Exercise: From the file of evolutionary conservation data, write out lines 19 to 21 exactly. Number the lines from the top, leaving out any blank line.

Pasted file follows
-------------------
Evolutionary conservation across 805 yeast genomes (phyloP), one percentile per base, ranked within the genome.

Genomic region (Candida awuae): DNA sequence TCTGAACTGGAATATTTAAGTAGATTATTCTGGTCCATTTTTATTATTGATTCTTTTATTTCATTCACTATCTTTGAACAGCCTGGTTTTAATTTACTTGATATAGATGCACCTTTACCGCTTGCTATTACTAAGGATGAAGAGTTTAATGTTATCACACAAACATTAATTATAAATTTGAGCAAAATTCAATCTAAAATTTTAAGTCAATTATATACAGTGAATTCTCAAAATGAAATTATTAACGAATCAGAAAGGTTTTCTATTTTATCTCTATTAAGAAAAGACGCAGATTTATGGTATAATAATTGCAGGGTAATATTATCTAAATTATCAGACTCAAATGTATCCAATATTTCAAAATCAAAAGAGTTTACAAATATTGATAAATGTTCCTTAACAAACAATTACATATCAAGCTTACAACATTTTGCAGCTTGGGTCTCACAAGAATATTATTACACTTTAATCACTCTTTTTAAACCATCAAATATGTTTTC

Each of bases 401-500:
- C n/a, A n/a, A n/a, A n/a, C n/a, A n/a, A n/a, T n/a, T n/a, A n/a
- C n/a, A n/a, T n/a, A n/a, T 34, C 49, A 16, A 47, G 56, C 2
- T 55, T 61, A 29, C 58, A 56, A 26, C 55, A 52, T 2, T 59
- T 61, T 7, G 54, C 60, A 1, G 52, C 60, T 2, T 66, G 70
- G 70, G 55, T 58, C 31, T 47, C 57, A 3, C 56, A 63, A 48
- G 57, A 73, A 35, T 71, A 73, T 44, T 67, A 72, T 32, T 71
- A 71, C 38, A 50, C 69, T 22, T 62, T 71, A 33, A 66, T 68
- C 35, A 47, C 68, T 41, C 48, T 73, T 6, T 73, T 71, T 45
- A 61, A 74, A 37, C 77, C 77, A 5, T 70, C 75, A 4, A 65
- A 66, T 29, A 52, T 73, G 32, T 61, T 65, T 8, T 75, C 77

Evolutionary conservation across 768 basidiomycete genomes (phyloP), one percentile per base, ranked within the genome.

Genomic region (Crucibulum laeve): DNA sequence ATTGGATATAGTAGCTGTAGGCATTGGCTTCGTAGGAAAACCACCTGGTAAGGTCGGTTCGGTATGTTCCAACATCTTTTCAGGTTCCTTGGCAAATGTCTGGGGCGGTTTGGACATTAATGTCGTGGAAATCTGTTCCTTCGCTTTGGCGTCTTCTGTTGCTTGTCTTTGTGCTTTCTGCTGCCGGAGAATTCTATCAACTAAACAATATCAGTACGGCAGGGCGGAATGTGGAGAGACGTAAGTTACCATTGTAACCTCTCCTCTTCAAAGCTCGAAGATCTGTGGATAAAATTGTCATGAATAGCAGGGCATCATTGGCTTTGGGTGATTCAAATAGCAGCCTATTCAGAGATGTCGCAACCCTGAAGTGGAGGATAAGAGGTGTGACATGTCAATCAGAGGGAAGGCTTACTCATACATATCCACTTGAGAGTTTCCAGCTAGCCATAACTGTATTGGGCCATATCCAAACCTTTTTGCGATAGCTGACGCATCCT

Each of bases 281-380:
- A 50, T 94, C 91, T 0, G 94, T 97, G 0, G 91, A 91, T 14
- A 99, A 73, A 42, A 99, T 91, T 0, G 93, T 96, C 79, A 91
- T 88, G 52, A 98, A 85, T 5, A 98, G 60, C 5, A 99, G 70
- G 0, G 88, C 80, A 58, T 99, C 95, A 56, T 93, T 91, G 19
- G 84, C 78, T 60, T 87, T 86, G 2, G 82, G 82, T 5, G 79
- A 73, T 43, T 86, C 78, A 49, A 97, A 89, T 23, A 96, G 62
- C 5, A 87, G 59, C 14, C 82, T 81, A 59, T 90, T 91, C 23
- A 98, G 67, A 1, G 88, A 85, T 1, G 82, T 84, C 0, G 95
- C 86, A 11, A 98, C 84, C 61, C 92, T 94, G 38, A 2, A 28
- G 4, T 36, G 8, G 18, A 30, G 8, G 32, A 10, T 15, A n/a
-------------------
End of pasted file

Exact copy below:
- T 88, G 52, A 98, A 85, T 5, A 98, G 60, C 5, A 99, G 70
- G 0, G 88, C 80, A 58, T 99, C 95, A 56, T 93, T 91, G 19
- G 84, C 78, T 60, T 87, T 86, G 2, G 82, G 82, T 5, G 79